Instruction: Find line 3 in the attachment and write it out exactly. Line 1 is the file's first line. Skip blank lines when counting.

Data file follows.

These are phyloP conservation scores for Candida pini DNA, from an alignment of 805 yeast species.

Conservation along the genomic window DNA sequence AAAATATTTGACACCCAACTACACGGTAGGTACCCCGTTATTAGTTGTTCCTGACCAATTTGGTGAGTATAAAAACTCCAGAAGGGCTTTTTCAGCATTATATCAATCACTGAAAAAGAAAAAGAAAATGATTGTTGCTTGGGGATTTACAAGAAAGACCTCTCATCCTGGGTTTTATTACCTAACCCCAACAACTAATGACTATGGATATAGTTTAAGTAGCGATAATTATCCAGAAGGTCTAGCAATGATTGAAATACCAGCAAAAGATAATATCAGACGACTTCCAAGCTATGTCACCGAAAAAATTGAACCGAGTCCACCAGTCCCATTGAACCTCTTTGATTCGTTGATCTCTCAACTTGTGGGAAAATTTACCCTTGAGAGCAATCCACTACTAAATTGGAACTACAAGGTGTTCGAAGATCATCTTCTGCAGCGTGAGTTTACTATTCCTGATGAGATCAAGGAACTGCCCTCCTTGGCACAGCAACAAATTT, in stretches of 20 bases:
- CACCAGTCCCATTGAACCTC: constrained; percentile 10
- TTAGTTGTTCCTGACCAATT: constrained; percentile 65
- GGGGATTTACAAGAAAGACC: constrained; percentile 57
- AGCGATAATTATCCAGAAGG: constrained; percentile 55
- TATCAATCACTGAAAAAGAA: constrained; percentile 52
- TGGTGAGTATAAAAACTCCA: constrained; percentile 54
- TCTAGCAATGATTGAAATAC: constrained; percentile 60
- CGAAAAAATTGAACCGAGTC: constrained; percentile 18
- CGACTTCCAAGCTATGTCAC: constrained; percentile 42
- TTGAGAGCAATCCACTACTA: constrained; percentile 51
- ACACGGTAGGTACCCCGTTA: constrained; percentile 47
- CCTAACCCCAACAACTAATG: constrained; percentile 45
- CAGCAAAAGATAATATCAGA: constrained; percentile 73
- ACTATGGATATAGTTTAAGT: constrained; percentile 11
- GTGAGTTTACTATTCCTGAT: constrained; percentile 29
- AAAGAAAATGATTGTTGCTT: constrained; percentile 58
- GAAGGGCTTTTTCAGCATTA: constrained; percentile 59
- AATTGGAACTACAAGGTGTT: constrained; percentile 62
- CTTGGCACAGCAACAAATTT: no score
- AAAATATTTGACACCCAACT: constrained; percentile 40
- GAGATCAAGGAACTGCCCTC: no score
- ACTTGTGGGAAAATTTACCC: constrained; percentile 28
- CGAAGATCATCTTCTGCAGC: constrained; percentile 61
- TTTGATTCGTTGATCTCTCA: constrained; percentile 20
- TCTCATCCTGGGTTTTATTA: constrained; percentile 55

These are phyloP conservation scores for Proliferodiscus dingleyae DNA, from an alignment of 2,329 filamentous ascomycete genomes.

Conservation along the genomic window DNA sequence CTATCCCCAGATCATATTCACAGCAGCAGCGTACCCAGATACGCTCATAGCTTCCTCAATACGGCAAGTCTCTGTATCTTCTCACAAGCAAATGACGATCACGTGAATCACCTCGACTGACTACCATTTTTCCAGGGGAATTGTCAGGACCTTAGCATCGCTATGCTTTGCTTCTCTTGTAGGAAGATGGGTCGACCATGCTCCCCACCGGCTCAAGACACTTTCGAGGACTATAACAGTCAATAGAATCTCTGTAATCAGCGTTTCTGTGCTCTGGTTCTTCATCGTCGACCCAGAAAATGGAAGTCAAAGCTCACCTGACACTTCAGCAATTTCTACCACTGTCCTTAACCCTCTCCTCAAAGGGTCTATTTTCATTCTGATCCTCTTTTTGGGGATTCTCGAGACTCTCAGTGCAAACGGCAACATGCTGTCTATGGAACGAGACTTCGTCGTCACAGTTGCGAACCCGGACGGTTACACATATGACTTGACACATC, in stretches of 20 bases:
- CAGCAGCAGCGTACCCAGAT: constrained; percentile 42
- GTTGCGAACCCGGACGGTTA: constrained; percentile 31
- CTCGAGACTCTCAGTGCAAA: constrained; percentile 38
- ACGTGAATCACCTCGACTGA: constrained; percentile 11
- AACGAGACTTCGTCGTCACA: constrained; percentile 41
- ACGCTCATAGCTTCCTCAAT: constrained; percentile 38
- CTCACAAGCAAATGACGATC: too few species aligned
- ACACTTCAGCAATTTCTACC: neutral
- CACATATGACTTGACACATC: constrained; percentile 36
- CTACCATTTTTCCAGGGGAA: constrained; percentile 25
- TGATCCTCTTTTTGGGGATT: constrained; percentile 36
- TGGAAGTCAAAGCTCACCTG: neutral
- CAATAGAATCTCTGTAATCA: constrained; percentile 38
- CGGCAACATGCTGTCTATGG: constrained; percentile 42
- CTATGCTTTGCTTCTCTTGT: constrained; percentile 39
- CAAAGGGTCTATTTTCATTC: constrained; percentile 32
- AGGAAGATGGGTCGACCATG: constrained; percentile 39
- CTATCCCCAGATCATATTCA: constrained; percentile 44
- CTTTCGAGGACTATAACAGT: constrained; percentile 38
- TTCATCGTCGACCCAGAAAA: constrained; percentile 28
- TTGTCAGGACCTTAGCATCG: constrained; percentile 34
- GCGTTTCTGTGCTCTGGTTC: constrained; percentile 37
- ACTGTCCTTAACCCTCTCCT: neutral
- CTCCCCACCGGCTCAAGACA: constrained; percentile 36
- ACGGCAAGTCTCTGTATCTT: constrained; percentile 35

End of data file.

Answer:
- CACCAGTCCCATTGAACCTC: constrained; percentile 10